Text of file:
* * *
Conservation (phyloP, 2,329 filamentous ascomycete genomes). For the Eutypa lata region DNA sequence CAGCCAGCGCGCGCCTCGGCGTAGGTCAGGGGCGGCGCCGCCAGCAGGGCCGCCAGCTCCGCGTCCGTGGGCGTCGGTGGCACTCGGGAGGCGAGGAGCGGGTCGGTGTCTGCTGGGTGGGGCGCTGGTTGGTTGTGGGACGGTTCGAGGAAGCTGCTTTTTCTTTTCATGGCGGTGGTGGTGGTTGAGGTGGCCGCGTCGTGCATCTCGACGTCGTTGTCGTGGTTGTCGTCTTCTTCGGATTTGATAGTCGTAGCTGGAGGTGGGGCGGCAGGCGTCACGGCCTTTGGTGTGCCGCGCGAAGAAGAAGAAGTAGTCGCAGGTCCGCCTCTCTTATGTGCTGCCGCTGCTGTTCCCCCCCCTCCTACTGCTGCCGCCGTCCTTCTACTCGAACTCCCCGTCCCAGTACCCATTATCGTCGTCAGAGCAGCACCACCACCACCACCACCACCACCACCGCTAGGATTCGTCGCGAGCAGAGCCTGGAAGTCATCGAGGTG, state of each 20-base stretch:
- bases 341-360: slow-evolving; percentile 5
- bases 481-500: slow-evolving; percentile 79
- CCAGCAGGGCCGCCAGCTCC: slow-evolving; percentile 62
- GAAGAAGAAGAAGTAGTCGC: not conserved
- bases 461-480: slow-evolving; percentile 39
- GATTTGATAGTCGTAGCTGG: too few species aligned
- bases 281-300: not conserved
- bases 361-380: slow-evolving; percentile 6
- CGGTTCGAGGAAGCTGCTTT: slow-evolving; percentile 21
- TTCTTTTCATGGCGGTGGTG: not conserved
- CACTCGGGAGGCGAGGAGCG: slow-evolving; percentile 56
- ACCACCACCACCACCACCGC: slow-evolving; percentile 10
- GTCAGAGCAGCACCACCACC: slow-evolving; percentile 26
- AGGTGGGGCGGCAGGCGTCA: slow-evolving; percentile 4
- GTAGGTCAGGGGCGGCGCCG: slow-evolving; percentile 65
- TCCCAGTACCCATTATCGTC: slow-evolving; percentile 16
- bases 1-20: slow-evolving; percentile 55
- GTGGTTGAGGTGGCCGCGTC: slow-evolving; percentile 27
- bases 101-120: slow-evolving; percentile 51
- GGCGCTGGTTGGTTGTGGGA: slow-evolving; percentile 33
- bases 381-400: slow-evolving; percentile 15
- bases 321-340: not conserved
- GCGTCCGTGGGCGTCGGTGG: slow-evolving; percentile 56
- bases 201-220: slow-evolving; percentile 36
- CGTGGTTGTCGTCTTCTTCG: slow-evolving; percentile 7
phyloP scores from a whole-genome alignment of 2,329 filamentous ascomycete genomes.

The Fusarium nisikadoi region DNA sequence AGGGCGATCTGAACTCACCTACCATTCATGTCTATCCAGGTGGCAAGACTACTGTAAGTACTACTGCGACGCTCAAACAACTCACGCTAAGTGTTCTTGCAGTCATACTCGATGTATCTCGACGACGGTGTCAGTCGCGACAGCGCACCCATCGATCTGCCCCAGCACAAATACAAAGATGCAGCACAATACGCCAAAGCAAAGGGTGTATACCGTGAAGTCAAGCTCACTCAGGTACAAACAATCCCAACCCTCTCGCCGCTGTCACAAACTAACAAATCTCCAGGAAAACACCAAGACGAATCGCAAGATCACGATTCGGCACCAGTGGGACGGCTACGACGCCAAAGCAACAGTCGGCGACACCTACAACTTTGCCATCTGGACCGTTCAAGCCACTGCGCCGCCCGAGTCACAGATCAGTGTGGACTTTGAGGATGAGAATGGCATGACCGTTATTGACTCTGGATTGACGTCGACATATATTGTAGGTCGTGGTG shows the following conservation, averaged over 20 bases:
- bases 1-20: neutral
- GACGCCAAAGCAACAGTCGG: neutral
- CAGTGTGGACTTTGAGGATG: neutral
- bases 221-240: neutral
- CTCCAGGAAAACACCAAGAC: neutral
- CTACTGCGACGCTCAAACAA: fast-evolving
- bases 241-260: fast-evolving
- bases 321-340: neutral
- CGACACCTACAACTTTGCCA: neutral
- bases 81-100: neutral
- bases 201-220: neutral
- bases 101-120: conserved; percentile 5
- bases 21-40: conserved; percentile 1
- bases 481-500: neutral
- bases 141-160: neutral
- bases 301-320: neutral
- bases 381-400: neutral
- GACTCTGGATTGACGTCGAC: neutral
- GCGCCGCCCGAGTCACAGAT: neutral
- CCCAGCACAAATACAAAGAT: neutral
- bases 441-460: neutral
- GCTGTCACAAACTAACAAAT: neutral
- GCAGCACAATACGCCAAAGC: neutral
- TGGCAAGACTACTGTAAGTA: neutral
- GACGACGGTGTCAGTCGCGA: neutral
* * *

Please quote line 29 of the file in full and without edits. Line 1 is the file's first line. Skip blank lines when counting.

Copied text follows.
- bases 1-20: neutral